The Devil’s Tower in San Gimignano: from the Middle Ages to virtual realityMysteries & Legends
The Devil’s Tower in San Gimignano: from the Middle Ages to virtual reality
An Italian idiom says that ‘the Devil makes pots, and not lids’. Yet in Tuscany he seems to have had lots of fun even with bridges and towers! Every time some building was built too quickly for normal, and there was no explanation for such speed, the work was attributed to Satan. In San Gimignano, the delightful village of the Towers, where only 14 of the original 72 are still standing, there is one called the Devil's Tower.
It is located in Piazza della Cisterna, shortly after Vicolo dell'Oro and is part of Palazzo Cortesi. Legend has it that when the owner returned from a long journey, he realized that the tower had grown several metres in height, yet nobody could give him a plausible explanation. Not finding anyone responsible, he gave the blame, or rather the merit, to the devil. Another hypothesis sees in the sinister appearance of the tower the explanation of such a nefarious name. In fact, the narrow openings of the last floor as well as the supports to which the balloons were fixed give it an impenetrable look that probably fuelled the story of the devil's fingerprints. It could also have been someone who, to conceal a mystery, raised the tower to hide some secret inside. Besides, in San Gimignano the Templar symbols can be found everywhere, so this explanation isn’t entirely groundless.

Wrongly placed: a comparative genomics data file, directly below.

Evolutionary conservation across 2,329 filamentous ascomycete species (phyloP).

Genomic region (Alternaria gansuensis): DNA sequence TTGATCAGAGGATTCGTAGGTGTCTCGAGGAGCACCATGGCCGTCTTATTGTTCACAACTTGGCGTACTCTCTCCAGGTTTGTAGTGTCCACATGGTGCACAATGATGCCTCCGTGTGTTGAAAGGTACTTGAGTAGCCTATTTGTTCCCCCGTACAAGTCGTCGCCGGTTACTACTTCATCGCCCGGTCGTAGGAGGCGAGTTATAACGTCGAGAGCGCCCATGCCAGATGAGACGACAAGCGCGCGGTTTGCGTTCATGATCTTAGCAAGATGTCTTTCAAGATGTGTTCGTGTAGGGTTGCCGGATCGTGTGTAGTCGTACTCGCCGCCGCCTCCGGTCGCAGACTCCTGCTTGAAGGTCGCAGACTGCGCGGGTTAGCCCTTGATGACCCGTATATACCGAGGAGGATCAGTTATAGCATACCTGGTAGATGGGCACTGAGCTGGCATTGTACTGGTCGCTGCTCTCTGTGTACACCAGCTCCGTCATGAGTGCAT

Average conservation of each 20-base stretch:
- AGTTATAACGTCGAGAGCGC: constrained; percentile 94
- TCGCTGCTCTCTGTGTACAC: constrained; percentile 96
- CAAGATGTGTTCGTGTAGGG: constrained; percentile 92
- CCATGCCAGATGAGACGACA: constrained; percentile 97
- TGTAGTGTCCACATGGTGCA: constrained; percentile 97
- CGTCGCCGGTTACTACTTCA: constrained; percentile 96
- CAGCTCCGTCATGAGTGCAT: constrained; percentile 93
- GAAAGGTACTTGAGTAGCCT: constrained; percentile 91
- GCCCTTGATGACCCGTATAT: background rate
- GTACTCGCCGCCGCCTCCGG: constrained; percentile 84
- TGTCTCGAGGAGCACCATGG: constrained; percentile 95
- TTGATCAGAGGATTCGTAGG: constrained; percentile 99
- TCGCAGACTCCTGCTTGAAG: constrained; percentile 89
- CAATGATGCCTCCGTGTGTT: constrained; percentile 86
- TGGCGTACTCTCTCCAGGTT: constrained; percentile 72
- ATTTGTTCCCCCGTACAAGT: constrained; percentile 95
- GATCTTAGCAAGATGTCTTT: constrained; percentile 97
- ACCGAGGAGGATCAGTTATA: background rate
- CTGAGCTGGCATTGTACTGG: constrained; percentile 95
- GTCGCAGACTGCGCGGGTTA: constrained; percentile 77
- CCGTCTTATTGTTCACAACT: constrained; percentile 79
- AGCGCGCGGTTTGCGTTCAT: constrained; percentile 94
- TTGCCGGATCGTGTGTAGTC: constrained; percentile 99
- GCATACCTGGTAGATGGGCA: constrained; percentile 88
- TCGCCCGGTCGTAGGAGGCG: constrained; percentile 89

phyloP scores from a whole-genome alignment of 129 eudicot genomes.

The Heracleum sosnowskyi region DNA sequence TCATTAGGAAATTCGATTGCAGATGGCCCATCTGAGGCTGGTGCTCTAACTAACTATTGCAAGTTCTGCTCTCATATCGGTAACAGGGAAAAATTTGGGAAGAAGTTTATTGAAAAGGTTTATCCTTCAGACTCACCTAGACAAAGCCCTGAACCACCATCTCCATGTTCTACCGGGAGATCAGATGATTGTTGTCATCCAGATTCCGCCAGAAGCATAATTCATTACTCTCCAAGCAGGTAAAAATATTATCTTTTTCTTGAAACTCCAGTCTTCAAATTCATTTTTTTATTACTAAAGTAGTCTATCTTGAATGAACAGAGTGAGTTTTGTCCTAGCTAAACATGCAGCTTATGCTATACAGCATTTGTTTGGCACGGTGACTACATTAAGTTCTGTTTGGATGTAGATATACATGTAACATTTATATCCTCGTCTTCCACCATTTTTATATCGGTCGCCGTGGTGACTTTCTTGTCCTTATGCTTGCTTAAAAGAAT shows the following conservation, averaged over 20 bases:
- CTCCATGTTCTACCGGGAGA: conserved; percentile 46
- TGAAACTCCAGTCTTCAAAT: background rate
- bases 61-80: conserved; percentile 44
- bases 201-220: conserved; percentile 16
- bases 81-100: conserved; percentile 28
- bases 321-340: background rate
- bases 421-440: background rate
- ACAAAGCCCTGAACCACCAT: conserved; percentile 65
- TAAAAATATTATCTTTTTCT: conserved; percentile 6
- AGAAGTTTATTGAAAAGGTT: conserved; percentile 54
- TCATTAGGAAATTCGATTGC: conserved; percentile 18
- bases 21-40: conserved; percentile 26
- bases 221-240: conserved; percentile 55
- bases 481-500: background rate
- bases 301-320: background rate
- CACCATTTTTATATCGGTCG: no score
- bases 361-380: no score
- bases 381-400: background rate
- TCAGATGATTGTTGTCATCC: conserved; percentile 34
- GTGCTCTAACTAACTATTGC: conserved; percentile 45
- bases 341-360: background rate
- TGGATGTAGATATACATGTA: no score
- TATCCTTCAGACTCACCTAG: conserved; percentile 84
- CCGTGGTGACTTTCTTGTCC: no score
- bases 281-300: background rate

Whatever the origin of the name and the mysteries that lie behind its walls, the ancient tower has also intrigued the creators of one of the most famous video games, which even inspired a film: namely 'Assasin Creed', a game set in the Middle Ages where, at one of the various levels, the player needs to climb the Devil's Tower. However, said between us, it is better to go and visit it in person rather than see it on a screen. Take advantage of our Tour of Siena, San Gimignano and Monteriggioni with tasting in Chianti and you will have all the time you wish to walk around the village looking for clues right below the mysterious tower. Have fun!
Florence: Where does the expression ‘uscio e bottega’ come from?
Figures of speech
We Tuscans love to emphasize that our region, but above all Florence, is the cradle of the Italian language. Moreover, we also have pro...View
Arezzo: Guido d'Arezzo and the invention of the music
In Talla and surroundings people have no doubt: the inventor of the musical stave, the inventor of the music notes and also of the mode...View
Pisa: Kinzika, the young woman who saved Pisa from the Saracens
It was really her, a young woman with an Arabian name, Kinzica, of the noble Sismondi family, to save Pisa from being sacked by Saracen...View